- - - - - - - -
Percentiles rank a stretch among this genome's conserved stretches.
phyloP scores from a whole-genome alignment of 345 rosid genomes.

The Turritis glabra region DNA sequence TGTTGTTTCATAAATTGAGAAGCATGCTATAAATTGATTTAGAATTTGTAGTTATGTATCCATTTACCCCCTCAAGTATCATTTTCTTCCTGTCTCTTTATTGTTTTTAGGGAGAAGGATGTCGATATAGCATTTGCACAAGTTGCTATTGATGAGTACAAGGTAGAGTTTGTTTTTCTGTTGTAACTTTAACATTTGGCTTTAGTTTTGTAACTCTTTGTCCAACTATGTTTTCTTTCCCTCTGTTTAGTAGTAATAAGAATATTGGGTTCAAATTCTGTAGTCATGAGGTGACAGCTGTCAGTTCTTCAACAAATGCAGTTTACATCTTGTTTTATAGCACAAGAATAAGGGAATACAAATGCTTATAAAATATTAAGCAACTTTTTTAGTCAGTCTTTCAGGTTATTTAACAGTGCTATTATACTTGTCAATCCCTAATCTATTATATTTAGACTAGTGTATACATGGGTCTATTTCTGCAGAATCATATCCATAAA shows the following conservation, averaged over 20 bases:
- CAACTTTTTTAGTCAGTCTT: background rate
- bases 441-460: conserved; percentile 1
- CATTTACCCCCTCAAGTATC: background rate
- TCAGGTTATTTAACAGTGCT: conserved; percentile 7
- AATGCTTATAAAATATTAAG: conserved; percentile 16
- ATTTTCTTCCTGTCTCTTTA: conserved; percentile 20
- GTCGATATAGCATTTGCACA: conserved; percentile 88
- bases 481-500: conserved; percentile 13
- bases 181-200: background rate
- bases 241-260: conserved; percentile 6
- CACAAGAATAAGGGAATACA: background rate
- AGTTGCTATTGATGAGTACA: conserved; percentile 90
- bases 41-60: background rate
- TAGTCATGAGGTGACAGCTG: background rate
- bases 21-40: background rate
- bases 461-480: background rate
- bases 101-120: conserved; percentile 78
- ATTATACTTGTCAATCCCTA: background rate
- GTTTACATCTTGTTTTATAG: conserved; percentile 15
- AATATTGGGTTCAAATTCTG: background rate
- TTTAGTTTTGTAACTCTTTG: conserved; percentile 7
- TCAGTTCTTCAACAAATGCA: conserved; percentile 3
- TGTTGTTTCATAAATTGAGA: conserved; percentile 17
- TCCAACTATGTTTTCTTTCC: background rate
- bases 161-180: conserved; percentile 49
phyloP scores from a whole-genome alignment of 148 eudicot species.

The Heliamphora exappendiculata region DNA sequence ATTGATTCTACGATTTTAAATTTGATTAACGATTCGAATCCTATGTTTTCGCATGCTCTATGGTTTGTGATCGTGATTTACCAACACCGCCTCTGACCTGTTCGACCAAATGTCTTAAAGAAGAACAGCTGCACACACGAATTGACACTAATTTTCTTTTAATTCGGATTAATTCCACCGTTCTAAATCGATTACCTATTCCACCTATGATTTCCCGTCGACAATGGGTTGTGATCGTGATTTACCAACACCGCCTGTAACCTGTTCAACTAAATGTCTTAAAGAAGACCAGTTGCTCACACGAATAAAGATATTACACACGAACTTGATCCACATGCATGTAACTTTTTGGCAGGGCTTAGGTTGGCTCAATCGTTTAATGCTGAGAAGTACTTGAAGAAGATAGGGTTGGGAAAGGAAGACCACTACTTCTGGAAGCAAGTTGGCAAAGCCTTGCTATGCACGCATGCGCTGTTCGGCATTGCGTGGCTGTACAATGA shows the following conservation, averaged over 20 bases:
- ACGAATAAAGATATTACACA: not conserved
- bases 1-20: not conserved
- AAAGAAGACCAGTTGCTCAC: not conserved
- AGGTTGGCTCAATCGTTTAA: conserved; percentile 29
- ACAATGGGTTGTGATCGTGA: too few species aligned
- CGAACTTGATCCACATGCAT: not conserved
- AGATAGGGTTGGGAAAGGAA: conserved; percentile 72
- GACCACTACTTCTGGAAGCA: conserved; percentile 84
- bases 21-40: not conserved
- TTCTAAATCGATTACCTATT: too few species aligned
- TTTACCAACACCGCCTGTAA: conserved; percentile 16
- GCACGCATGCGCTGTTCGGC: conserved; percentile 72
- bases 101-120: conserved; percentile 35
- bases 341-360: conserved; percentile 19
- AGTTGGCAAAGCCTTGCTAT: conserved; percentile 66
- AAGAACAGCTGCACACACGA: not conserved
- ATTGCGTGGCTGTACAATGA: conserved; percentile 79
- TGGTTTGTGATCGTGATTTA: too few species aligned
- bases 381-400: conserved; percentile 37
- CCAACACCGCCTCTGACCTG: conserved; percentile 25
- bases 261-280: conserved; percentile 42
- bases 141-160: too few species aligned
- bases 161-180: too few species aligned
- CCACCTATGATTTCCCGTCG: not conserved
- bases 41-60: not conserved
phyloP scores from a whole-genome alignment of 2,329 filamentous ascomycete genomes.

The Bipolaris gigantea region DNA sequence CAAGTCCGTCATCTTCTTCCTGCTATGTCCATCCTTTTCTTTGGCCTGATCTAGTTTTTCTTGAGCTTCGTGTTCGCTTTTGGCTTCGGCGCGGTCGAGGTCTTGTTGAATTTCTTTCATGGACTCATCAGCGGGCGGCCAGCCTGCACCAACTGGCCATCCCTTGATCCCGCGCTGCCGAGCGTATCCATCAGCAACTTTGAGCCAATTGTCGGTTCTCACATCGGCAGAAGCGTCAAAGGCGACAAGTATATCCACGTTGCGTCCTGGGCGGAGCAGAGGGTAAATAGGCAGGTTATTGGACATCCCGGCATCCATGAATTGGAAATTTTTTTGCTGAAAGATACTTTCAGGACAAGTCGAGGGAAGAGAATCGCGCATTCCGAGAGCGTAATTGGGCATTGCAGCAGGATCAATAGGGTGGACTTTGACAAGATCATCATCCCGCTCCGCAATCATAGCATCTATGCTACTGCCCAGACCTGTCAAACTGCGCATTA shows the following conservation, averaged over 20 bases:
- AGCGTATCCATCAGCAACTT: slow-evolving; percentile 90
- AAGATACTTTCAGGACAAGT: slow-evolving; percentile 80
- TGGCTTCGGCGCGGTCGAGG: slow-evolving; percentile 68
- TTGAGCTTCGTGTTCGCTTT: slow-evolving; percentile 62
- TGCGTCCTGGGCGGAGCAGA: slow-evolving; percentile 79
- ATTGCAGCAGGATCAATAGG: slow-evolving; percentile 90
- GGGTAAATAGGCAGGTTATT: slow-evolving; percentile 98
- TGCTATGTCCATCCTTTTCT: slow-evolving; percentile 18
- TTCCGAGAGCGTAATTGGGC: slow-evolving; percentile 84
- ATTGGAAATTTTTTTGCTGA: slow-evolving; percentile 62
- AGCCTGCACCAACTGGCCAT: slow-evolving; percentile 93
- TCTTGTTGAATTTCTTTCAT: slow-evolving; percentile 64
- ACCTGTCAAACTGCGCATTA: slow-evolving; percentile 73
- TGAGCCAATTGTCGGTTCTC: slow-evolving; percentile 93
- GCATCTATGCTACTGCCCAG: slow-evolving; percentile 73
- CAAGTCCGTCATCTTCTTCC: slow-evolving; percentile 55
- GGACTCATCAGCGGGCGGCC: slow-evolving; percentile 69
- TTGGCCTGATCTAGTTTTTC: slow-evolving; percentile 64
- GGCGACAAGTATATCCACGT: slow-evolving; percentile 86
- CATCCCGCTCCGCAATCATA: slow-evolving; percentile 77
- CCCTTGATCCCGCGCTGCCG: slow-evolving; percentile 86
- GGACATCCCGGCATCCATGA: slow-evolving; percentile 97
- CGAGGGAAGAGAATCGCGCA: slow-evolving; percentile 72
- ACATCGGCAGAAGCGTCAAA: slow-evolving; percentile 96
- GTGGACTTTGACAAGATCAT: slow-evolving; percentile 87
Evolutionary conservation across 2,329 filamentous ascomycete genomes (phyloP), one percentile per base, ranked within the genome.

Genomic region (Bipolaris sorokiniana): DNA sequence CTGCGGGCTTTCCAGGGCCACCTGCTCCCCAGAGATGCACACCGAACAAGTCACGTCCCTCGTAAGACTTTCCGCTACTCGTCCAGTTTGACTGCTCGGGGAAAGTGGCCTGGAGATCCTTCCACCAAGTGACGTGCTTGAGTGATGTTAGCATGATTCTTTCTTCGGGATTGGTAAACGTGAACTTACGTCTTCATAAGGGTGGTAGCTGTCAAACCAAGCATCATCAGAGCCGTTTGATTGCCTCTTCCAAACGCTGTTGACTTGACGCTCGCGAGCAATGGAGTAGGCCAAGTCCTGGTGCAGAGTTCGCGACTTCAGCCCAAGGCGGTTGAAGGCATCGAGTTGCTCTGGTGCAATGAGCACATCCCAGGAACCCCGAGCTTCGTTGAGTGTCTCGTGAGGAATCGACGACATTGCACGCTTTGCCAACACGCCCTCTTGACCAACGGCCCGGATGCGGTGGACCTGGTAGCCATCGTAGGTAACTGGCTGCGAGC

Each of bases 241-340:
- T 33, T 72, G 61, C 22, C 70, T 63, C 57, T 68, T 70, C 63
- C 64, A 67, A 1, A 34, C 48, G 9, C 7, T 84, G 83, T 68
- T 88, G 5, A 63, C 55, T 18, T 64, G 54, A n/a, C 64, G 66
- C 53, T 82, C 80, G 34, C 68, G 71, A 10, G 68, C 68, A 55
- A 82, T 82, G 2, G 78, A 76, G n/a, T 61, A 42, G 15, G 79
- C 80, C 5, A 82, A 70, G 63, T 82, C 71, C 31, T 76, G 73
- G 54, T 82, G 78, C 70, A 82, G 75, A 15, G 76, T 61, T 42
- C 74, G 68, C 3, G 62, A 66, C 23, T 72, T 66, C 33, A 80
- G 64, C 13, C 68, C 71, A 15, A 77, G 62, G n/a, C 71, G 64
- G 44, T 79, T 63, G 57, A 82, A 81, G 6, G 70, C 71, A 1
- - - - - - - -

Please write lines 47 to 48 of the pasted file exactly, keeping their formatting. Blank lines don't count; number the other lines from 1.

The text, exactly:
- ATTGCGTGGCTGTACAATGA: conserved; percentile 79
- TGGTTTGTGATCGTGATTTA: too few species aligned